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Used nuclear fuel can be safely stored in Mississippi

 

Dr. C.T. Carley

 

Most of us know that getting Mississippians to support the idea of building a facility to store and recycle the nation's used-nuclear fuel would be difficult. But it deserves serious consideration given its many economic benefits. 

 

How to deal with the radioactive remnants from the production of nuclear-generated electricity and the nation's nuclear weapons program is always a contentious subject. But it's an issue that is more political than technological ­-- scientists and engineers know how to consolidate nuclear waste safely for storage in concrete and steel casks above ground or, for that matter, in an underground vault. It already being done. The difficult part is overcoming the phenomenon known as NIMBY, "not in my backyard", that has stalled and possibly ended construction of a waste repository at Yucca Mountain in Nevada. 

 

But the political task is not insurmountable. Keep in mind that used fuel remaining in a reactor following production of electricity at a nuclear power plant is not waste. It contains valuable plutonium that can be recycled, or reprocessed, into a mixed-oxide (MOX) fuel for further use in generating electricity. France and Great Britain have been doing precisely that for decades. Recycling reduces the amount of nuclear waste by at least half. 

 

What is important to recognize is that a facility to convert surplus weapons-grade plutonium into MOX fuel for electricity production is currently under construction at the Savannah River Site in South Carolina. More than 60 percent complete, the MOX Fabrication Facility is the largest infrastructure project being built in the U.S. and is costing more than $8 billion and employing 4,000 construction workers. It could be replicated in Mississippi, the difference being that the plutonium would come from used fuel stored at nuclear plants like Grand Gulf instead of the nation's stockpile of nuclear weapons materials. 

 

If people oppose the idea of consolidated used-fuel storage without considering its merits, we stand to lose a project that would energize Mississippi's economy, create jobs, and provide millions of dollars in revenue for the state and local governments. Mississippi has over 50 salt domes, one of which was used for detonation of nuclear devices back in the 60's. Such structures are now being used for storage of liquefied petroleum gas and compressed air. 

 

Myth #1. Storing highly-radioactive nuclear waste in Mississippi would devastate our economy. 

 

That's what most environmentalists say. But property values didn't fall in Carlsbad, New Mexico, nor did the number of visitors to Carlsbad's world-renowned caverns decline after a permanent repository was built to store highly-radioactive transuranic waste from the production of U.S. nuclear bombs.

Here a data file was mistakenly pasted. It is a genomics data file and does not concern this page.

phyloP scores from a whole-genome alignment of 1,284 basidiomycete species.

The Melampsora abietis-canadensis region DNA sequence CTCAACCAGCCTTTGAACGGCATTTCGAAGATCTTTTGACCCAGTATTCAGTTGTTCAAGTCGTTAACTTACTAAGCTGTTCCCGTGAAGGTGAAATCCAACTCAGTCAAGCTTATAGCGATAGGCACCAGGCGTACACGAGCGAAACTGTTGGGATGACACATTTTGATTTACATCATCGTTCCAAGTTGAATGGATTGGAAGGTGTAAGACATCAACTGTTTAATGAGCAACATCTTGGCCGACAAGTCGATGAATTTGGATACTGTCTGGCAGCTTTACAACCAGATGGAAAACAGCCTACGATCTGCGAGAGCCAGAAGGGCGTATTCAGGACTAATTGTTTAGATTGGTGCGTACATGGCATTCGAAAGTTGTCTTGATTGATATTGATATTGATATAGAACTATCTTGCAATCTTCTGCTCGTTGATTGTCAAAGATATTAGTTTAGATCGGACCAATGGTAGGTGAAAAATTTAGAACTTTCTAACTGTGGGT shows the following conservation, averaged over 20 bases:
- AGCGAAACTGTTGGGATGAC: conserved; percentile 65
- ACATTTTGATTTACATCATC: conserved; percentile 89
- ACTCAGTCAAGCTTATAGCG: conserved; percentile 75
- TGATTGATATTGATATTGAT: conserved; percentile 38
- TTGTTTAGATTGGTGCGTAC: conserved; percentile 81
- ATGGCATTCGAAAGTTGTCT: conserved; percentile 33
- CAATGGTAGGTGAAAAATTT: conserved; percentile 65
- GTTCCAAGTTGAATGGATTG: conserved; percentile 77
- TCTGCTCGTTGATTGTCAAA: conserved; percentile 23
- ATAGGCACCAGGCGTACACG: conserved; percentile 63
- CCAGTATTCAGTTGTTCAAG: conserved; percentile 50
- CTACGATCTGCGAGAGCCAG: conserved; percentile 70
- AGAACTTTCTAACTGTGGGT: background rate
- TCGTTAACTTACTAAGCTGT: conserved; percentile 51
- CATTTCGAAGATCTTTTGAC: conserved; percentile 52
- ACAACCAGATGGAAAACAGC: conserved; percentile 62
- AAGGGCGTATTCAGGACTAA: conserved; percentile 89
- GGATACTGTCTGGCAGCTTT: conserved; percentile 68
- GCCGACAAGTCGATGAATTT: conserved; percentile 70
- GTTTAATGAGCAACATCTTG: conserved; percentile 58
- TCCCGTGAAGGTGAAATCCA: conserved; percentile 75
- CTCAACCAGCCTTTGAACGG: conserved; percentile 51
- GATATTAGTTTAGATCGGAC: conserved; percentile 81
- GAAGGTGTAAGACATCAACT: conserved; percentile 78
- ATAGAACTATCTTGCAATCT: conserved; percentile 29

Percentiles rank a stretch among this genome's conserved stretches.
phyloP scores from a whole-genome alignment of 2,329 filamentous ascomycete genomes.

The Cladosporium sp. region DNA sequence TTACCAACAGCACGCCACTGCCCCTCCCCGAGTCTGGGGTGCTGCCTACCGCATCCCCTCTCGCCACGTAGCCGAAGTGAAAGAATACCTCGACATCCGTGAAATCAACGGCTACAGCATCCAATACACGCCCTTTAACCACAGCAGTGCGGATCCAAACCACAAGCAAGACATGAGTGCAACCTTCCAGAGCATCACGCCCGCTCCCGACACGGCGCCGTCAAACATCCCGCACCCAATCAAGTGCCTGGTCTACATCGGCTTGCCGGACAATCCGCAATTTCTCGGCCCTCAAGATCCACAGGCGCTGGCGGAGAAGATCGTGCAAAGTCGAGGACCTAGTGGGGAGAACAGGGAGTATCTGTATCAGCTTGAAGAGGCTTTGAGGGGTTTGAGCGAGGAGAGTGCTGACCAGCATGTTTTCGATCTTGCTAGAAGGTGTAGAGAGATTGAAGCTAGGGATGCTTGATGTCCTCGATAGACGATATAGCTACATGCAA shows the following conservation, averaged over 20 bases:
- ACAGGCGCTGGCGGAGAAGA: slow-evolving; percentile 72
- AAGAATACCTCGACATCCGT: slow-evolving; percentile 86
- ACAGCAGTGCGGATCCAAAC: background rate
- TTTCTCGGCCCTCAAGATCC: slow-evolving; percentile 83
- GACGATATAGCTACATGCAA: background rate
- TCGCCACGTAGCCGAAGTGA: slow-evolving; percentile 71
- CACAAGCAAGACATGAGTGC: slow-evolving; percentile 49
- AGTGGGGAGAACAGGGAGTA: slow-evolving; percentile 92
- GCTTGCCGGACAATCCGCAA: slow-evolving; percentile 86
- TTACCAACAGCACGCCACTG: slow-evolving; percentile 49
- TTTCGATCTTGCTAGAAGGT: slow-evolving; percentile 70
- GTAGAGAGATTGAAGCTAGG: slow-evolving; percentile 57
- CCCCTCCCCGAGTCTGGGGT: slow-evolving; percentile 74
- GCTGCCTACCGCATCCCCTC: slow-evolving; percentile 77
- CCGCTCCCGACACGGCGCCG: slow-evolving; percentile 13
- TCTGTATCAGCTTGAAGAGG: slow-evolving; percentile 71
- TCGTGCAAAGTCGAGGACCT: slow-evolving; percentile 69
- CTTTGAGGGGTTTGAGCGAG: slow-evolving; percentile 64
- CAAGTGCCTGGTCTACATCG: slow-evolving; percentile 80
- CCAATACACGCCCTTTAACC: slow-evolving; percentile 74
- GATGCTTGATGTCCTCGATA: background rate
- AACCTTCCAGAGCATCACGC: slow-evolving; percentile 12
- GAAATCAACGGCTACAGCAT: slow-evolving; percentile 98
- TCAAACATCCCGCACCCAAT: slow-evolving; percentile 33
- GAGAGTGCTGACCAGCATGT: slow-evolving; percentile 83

Called the Waste Isolation Pilot Plant (WIPP), the facility is located a half-mile beneath the desert floor just 22 miles outside Carlsbad, a city of 25,000. Since it opened in 1999, more than 200,000 tons of nuclear waste has been shipped by rail and truck to WIPP from government labs and weapons facilities around the country, some more than 1,000 miles away. The waste shipments are expected to continue for another 25 to 35 years, at which time the repository will be closed and sealed. 

 

WIPP is operated by the U.S. Department of Energy and regulated by the Environmental Protection Agency and the New Mexico Environmental Department. But unlike the Yucca Mountain project, which was forced down the throats of Nevadans, DOE used a consent-based approach to gain acceptance from political and business leaders and the public in New Mexico. With an annual budget of $215 million, WIPP provides 1,330 permanent jobs in the Carlsbad area that has the lowest unemployment rate in New Mexico. 

 

Myth # 2. A salt dome is too unstable for a waste repository. 

 

Salt is different than tuff, the volcanic rock at Yucca Mountain. Salt has plasticity and will close any fissures or cracks in the repository. Experts say that within 200 years after closure salt will collapse around all of the empty spaces in the repository, sealing it off from the environment essentially forever. 

 

Myth # 3. Transporting used nuclear fuel and high-level waste from one region of the country to another for consolidated storage would be unsafe. 

 

Used nuclear fuel is essentially ceramic pellets that are encased in metal tubes. The fuel cannot explode. Nor can high-level waste explode. Both are transported in massive containers that protect public health and the environment in the event of a serious accident. Since the 1970's, there have been more than 5,000 shipments of used fuel and nuclear waste by truck and rail, without harm to the public or the environment. 

 

So, having dispelled the myths, let's give serious consideration to building a storage site in the salt domes of Mississippi. 

 

Dr. C.T. Carley is a professor emeritus of mechanical engineering at Mississippi State University and served as head of the mechanical and nuclear engineering department. He lives in Starkville and can be emailed at ctcarley@bellsouth.net.

 

 

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